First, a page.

It is one of the largest such gatherings of maritime allies that India has organised, but China and Pakistan were conspicuously not on the guest list.

    Predictably, since China is also a major trading partner, India's assistant chief of naval staff, Admiral Monty Khanna, was at pains to play down China's absence.

    "There are many nations that have not been invited," Khanna said in New Delhi, adding China would not be discussed at the meeting. "India and China might share a land border but we are quite distant by sea," he said.

    Distant they may be, but increasingly the world's fastest-growing major economies find themselves jostling as they compete for resources, sea lanes and allies. A lack of friendly engagement increases the risk of misunderstandings.

    This week's exercises are being held on the Andaman Islands, where India is spending $2 billion to set up a military command and from where the contested and congested South China Sea is only a short hop away.

    Last year, India's INS Airavat, an amphibious assault vessel that sailed from the Andamans was challenged in the South China Sea by a radio caller identifying himself as an official of the Chinese navy. Both sides later played down the incident.

    "The Indian navy is coy about formally engaging with the Chinese navy because it feels that, if it does, it legitimises the Chinese naval presence in the Indian Ocean," said Roy Chaudhury.

    "There needs to be much more communication, especially navy to navy, because they are bumping into each other more and more."

  3. spikey360

    spikey360 Crusader Senior Member

    Jan 19, 2011
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    The Republic of India
    So, what's your point? Were there a war today, we wouldn't be able to give a fight?
    So, is now war being fought on a one to one basis?
    By this line of analysis, the soviets would have never overpowered the superior german war machine, superior in every aspect, save perhaps numbers. I think there is more to war than just machines and equipments. You do not put the men into consideration anywhere? So is it like that the machines will operate themselves and neutralise each other on a one to one basis?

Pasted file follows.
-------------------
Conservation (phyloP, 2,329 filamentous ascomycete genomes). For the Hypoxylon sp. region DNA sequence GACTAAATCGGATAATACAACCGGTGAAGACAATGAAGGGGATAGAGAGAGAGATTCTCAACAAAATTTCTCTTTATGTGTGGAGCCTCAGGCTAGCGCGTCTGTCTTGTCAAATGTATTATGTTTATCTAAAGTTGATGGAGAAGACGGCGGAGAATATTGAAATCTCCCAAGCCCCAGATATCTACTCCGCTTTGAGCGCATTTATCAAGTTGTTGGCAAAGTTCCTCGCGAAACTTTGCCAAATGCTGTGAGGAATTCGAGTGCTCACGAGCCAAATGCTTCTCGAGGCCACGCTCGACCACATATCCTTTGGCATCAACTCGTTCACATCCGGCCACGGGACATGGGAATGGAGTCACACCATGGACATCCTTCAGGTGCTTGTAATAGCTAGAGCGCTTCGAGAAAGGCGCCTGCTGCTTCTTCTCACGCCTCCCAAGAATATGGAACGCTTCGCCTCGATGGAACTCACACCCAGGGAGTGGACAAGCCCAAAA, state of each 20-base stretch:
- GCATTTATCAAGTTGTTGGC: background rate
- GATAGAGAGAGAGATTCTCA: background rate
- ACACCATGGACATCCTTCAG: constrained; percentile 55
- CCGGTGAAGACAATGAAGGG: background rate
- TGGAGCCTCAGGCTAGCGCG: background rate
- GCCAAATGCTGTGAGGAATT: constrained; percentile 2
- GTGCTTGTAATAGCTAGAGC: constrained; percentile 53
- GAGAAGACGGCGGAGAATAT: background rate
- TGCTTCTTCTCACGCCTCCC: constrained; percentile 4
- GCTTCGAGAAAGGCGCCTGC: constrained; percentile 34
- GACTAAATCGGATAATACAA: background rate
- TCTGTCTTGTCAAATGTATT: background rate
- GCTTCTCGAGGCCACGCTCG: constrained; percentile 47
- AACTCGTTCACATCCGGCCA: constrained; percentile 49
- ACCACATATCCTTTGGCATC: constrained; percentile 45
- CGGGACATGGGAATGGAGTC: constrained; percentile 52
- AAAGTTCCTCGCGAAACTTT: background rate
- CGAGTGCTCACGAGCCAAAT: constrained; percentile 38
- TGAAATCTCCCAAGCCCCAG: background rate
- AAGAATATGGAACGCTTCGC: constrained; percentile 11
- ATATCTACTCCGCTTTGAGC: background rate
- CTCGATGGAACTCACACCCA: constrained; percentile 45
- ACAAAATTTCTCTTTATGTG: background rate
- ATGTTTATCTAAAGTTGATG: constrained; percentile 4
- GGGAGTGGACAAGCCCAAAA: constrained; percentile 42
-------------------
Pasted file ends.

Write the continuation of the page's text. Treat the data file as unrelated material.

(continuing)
This piece of writing above is laughable. At least, we can give china a fight of its life time, that I assure you.
  4. pmaitra

    pmaitra Moderator Moderator

    Mar 10, 2009
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    EST, USA
    Old weapons, new threats fuel India's military buildup - By Giles Hewitt

    Old weapons, new threats fuel India's military buildup - By Giles Hewitt

    NEW DELHI, Feb 2, 2012 (AFP) - India's planned purchase of 126 fighters from France's Dassault marks the latest stage in a huge military procurement cycle that has turned the world's largest democracy into its biggest arms importer.

    The final Dassault contract is expected to be worth $12 billion and India is preparing further big ticket purchases over the coming years, including of helicopters and artillery.

    In a report to be published next week, Jane's Defence Weekly forecasts that India's aggregate defence procurement spending between 2011 and 2015 will top $100 billion.

    What is less clear -- and the subject of some heated debate -- is why New Delhi is so hungry for costly modern weaponry and where the country's strategic priorities lie.

    Some argue that India is simply playing catch-up and using its growing economic wealth to effect a pragmatic, and long overdue, overhaul of a military arsenal still loaded with near-obsolete, Soviet-era hardware.

    But others sense a more combative impulse, driven by the military modernisation efforts of its rivals and neighbours Pakistan and China, as well as the need to secure energy resources and supply lines outside its borders.

    In testimony Tuesday to a Senate Select Committee, the director of US national intelligence, James Clapper, said India was increasingly concerned about China's posture on their disputed border and the wider South Asia region.

    “The Indian military is strengthening its forces in preparation to fight a limited conflict along the disputed border, and is working to balance Chinese power projection in the Indian Ocean,” Clapper said.

    In order to secure the modern weaponry it needs to buttress its defence imperatives, India has little choice but to spend big in the global arms market.

    Its long-stated ambition of sourcing 70 percent of defence equipment from the home market has been hampered by weak domestic production -- the result of the stifling impact of excessive bureaucracy.

    Consequently, statistics from the Ministry of Defence show that India still imports 70 percent of its defence hardware.

    “Where India has had some success is in joint ventures, and building foreign equipment under license,” said James Hardy, Asia Pacific analyst at Jane's -- a respected industry publication.